Las Vegas Dispensary Donating to Cancer Patients

The Sanctuary becomes the first dispensary in the 2021 Southern Nevada Cancer Relay.

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LAS VEGAS, July 15, 2021 – PRESS RELEASE – It is no secret that people turn to cannabis for many forms of cancer. Dispensaries providing said cannabis to patients is nothing new, either. But a Las Vegas dispensary is taking a new “step” in providing relief to cancer patients.

The Sanctuary
The Sanctuary has two dispensary locations in Las Vegas. 

The Sanctuary cannabis dispensaries, in the heart of the Arts District near the Las Vegas Strip, is leading a team to run in the Southern Nevada Relay to benefit cancer patients. With the help of the American Cancer Society, The Sanctuary joins the Relay for Life event in helping millions of Americans and their families through the most difficult news of their lives; and after a year where public events came to a screeching halt, the Sanctuary team is not just happy to be back with the community, but doing so to raise funds for those in need—the very goal for which The Sanctuary was built on.

Dr. Pejman Bady, the founder of Sanctuary and a local family doctor, got into the cannabis business after his mother was diagnosed with Stage 4 ovarian cancer. She was given six months to live but thanks to medicinal cannabis, his mother lived for another six years. Much like in recent years, the correlation between cancer and cannabis has become more and more prevalent. As more legalizations and adult cannabis use take place, we have more evidence to support that semi-frequent usage (i.e., smoking) of cannabis has been linked to reducing certain types of cancer with virtually no long-term respiratory damage, unlike tobacco.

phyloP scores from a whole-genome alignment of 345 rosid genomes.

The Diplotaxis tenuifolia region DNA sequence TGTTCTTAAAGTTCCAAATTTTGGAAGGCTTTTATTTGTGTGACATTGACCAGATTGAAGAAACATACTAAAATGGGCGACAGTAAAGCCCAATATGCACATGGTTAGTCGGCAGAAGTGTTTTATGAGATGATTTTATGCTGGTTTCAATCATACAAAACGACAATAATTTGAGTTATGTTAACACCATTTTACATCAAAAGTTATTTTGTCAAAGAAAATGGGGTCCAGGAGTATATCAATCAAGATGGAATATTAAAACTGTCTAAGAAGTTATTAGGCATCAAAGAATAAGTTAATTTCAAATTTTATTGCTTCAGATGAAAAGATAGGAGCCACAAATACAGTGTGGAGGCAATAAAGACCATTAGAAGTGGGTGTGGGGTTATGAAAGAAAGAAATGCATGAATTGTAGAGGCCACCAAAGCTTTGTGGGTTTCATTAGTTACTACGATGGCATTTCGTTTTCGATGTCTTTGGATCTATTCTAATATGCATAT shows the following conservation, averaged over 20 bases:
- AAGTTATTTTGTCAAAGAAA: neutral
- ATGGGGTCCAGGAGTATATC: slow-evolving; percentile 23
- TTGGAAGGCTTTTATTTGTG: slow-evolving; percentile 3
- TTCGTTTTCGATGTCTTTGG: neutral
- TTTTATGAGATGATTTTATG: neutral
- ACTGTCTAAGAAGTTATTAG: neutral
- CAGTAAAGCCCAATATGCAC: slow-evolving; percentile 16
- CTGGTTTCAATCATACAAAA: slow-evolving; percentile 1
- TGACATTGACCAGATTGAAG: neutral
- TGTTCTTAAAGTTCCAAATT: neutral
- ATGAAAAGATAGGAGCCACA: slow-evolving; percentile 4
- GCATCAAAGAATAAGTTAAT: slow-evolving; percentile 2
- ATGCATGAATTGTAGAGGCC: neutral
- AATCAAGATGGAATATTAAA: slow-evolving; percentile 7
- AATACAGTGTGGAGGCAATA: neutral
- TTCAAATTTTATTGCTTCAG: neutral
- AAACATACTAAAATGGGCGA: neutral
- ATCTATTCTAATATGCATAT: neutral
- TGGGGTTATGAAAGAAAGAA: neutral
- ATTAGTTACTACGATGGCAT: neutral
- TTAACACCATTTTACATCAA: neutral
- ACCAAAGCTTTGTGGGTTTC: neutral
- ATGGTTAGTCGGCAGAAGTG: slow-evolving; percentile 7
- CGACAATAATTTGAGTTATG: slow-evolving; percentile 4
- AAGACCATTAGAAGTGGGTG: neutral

The Sanctuary, originally a medicinal dispensary, operates on this principle and continues to support the cancer community, and hopes to inspire the local cannabis community to make charitable contributions in the fight against this global epidemic. Much like the relay, The Sanctuary recognizes that everyone has some kind of connection to cancer and that even the smallest steps are still moving forward.